Look at GM's calculated decsiion to allow people who drive its cars to die in fires; tehy determined that it would be more expensive to shift the dangerously placed gastanks, then to keep them where tehy were, have people die and face the lawsuits. As if human life had a price. As if anything really valuable or important had a price.

: : No, because this would result in the lowering of the quality of life for the weak below the standard we see as acceptable. It is better that some have 10 dollars and others 12 than that some have 20 and others 9.

: First - is it really better? The sum of wealth in the latter is $29, 7 more than the former, think of the extra facilities the extra wealth can create. Are those the only choices? Why not $20 and $14?

Rawls addresses this problem; whenever you ahve a given social distribution, you must push AS FAR AS POSSIBLE in teh direction of absolute equality, until the least well off begin to suffer. The absolute welath in society is not what we should look at, rather the wealth of the least well off class. They are the only class whose prosperity we ought to make our guiding line.

: : But as I said, I don't see how the right to own personal property necessarily translateds into teh right to own large-scale productive property.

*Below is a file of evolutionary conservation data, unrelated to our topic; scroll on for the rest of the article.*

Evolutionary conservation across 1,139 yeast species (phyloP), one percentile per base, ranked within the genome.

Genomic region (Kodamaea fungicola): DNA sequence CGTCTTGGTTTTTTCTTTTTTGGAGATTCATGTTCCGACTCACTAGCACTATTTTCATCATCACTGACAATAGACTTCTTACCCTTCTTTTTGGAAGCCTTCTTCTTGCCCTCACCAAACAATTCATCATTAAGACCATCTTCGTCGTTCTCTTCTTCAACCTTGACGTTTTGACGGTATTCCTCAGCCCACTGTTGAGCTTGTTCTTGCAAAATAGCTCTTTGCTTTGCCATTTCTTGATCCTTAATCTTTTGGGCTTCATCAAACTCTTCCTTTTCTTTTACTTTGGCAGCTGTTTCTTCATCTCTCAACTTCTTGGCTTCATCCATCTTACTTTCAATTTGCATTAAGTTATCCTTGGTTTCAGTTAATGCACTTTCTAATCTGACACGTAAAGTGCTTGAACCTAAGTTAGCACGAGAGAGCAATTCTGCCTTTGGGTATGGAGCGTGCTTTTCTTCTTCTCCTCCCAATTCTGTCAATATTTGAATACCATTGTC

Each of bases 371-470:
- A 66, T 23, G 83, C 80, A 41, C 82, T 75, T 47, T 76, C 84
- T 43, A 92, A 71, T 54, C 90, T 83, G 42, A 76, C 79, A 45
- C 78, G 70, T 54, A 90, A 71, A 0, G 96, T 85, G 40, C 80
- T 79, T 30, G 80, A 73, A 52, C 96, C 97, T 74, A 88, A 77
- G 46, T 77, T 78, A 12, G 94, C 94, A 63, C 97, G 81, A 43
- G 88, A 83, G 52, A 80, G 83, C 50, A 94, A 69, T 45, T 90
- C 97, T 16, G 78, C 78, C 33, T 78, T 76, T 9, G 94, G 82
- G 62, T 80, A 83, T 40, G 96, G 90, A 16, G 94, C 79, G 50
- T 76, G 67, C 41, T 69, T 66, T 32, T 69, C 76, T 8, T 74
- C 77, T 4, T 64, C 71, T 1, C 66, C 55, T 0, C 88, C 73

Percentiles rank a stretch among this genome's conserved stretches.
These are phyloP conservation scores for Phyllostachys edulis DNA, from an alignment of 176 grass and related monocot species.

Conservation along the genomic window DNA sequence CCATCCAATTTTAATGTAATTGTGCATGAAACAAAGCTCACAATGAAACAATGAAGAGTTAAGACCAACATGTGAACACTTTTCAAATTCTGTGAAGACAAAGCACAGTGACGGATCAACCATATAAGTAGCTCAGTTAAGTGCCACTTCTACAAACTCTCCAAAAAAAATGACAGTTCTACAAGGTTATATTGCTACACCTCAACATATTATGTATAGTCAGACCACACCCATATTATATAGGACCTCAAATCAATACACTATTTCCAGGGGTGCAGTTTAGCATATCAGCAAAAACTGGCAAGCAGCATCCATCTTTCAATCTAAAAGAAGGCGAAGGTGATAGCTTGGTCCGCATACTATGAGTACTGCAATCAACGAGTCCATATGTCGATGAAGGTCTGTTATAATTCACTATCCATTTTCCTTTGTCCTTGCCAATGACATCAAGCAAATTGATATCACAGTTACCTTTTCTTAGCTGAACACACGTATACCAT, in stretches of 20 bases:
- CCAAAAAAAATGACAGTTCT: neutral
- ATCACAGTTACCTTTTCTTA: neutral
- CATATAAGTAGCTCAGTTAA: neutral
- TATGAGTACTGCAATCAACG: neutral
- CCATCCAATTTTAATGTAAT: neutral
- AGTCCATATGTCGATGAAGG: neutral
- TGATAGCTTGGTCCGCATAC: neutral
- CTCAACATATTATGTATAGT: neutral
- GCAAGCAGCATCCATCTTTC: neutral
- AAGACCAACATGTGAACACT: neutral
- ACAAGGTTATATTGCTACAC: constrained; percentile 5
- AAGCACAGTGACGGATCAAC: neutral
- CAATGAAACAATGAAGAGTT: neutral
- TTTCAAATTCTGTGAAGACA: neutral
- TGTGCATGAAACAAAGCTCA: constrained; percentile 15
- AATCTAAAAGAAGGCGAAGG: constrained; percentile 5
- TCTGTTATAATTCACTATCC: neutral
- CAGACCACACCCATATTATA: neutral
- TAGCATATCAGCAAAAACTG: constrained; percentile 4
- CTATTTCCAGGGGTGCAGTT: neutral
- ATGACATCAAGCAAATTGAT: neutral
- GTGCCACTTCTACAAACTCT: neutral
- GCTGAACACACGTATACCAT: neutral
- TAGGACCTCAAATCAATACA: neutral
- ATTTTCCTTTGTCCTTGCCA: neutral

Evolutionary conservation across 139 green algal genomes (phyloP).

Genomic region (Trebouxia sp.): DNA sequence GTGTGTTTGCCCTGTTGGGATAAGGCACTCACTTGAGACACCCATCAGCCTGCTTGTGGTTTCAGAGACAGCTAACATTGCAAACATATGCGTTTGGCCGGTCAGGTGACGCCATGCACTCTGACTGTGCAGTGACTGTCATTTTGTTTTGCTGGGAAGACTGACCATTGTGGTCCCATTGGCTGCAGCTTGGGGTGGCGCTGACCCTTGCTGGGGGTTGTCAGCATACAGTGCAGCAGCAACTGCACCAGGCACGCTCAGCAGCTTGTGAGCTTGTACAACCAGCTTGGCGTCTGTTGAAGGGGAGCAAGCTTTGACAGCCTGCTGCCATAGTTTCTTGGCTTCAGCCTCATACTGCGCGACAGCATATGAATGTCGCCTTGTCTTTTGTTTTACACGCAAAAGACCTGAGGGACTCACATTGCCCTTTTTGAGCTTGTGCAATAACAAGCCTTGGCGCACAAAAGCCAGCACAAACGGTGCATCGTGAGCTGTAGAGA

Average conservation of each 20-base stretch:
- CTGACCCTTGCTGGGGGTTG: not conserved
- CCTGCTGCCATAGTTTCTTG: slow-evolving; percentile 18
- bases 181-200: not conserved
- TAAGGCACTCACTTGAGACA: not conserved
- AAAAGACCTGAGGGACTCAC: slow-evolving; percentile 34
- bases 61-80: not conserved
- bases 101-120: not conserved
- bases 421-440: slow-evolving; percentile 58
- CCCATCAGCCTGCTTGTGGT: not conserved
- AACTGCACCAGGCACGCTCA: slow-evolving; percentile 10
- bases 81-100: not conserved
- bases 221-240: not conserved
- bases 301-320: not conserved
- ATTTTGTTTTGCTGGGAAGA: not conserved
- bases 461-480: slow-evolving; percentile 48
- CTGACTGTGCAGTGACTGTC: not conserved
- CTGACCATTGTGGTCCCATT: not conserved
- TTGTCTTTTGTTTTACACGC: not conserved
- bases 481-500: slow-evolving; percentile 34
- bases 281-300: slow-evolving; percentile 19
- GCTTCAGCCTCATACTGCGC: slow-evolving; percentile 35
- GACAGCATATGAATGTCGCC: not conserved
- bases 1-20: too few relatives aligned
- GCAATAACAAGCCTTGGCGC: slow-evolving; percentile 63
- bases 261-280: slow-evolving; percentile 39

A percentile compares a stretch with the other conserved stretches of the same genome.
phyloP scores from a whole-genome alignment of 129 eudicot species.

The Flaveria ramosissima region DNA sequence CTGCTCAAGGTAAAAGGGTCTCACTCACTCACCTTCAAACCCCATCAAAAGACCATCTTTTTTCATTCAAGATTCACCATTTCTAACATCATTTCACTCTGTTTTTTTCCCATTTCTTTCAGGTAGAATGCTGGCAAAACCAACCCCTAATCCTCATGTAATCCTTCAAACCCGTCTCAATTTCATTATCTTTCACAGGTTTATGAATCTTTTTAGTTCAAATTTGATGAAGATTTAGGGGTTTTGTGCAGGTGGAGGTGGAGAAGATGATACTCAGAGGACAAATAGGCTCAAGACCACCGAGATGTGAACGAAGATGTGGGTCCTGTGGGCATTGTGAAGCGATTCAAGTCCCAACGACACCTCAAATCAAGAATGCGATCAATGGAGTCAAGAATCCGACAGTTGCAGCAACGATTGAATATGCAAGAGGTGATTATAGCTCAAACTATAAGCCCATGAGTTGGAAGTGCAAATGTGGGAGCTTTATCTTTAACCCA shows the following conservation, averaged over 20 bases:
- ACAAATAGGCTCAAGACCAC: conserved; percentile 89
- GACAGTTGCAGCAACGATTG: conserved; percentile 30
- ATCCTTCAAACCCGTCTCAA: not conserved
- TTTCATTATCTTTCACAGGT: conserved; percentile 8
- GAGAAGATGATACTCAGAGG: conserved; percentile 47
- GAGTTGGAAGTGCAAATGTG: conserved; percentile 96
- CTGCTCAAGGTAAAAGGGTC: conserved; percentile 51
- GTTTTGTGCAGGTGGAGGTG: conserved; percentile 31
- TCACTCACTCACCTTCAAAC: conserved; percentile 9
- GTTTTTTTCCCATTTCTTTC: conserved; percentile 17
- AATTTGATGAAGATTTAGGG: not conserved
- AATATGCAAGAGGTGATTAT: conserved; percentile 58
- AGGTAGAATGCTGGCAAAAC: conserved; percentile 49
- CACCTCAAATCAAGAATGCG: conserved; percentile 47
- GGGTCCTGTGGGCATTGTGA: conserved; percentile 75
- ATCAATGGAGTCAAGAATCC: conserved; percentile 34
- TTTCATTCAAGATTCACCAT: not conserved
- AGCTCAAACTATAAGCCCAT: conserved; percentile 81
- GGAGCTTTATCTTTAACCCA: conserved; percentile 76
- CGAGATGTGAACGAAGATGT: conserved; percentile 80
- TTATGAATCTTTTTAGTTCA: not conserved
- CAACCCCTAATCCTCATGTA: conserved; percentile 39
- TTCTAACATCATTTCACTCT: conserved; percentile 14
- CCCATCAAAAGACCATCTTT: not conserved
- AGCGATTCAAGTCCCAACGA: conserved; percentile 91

: Because if you can own exclusively, and protect from others, one piece of property then for that right to be meaningful it must be universal - as we discussed above. If one item is not 'allowed' then any item in time can be 'not allowed' for the right has been abandoned.

: : Well, I disagree. You said yourself that the right to health care implies a government program to supply it. Similarly, I argeu taht teh purpoose of a right to free speech is to make various schoolds of thought available and to allow people to choose teh one tehy like.

: I dont see that in the wording - the right to free speech not being a tangible good in the sense that shelter or medical aid is. The right is a negative one. you may exercise it i you wish, but no one is obliged to listen or provide airtime. Simply that people may not silence you by force.

But unless people are exposed to different viewpoints, I don't see the point of saying that they are free. Teh end result is teh same. People must eb informed, ergo educated, to be really free.

: : Yes! I think I'm free now; freer than I probably ought to be.

: I've never heard a man so damn himself!

: : But that doesn';t mean I'm your slave, far from it

: This tells me you volunteer the effort. What if the recipient was right wing geurillas - welfare for them because they are poor. In other words - would you volunteer effort for something you didnt like?

Yes, as long as they didn't commit a specific action that deprived them of the right. Any man can deprive hismelf of his rights by specific individual actions. You can even make yourself unworthy of teh right to life by committing heinous murder. In the case of right wing terrorists, I think that specific actiosn such as bombing hospitals and raping children would clearly reduce their claim to any rights or consideration. After they've been duly punished, of course, and repented, they can be condiered just like anyone else. No one ought to be punished for their ideology. Although to be frank, if it comes to making a choice between who si to get scarce medications, jsut being a Nazi would put someone pretty far down on my list.....